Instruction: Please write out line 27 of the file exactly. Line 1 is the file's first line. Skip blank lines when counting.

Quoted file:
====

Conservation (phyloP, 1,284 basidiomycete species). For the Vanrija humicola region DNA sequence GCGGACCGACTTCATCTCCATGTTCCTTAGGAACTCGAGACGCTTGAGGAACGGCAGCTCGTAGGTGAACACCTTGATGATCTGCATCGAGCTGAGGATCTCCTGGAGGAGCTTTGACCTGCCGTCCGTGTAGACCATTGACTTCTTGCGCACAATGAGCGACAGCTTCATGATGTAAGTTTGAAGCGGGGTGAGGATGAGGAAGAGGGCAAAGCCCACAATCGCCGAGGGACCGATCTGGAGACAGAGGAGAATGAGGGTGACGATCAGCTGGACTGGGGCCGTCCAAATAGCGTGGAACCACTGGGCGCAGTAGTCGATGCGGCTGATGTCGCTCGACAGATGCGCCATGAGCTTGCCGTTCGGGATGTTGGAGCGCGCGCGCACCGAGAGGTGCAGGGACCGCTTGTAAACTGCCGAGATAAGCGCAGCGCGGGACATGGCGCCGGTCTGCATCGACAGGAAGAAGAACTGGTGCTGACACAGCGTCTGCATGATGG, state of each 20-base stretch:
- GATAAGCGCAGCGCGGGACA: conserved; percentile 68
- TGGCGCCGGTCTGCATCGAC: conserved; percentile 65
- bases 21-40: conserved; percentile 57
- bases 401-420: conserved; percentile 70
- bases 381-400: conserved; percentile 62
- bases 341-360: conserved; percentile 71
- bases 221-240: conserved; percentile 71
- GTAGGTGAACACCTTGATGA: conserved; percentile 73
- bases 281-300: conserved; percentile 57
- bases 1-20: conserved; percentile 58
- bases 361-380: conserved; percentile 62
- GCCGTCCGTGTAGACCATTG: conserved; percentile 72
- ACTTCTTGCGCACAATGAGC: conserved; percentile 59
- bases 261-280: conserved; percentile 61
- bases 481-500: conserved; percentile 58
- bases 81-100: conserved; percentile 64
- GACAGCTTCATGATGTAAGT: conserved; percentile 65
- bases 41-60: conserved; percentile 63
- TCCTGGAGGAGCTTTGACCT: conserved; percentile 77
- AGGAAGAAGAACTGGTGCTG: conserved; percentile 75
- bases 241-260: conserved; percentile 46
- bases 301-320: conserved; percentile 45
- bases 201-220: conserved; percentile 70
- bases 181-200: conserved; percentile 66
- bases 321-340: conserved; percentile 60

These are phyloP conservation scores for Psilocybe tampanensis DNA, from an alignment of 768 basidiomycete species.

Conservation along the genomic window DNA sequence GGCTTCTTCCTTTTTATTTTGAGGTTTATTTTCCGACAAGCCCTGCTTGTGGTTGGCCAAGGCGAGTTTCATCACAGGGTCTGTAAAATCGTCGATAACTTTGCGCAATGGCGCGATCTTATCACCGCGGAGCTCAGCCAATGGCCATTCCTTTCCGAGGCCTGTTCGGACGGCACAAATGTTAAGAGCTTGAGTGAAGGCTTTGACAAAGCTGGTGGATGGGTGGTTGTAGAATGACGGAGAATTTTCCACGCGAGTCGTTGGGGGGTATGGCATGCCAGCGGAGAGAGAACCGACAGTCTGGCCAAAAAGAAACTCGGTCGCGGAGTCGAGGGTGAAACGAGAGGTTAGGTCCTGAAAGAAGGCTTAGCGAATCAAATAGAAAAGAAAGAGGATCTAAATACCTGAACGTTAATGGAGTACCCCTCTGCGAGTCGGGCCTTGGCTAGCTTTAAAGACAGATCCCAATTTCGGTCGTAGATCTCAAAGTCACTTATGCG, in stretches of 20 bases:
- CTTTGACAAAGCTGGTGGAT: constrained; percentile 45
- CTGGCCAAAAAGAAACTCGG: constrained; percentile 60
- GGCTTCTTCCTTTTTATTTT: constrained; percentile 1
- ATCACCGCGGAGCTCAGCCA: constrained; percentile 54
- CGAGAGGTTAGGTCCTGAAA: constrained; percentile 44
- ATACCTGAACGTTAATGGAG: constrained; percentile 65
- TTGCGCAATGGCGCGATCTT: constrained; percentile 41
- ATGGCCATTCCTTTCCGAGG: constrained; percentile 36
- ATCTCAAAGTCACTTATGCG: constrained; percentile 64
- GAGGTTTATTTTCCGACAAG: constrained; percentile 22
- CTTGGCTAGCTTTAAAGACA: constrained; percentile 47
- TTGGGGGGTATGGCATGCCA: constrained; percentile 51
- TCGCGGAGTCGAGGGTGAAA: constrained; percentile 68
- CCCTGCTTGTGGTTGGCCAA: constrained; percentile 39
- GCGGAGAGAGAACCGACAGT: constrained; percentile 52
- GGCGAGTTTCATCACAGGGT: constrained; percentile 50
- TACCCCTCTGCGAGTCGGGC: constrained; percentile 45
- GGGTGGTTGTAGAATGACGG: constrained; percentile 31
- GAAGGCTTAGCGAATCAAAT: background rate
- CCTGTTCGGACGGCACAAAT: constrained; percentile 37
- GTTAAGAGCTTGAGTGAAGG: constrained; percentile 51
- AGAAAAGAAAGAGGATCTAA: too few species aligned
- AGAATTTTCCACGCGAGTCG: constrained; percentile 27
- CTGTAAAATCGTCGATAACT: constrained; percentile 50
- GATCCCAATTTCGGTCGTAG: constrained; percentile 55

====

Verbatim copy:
These are phyloP conservation scores for Psilocybe tampanensis DNA, from an alignment of 768 basidiomycete species.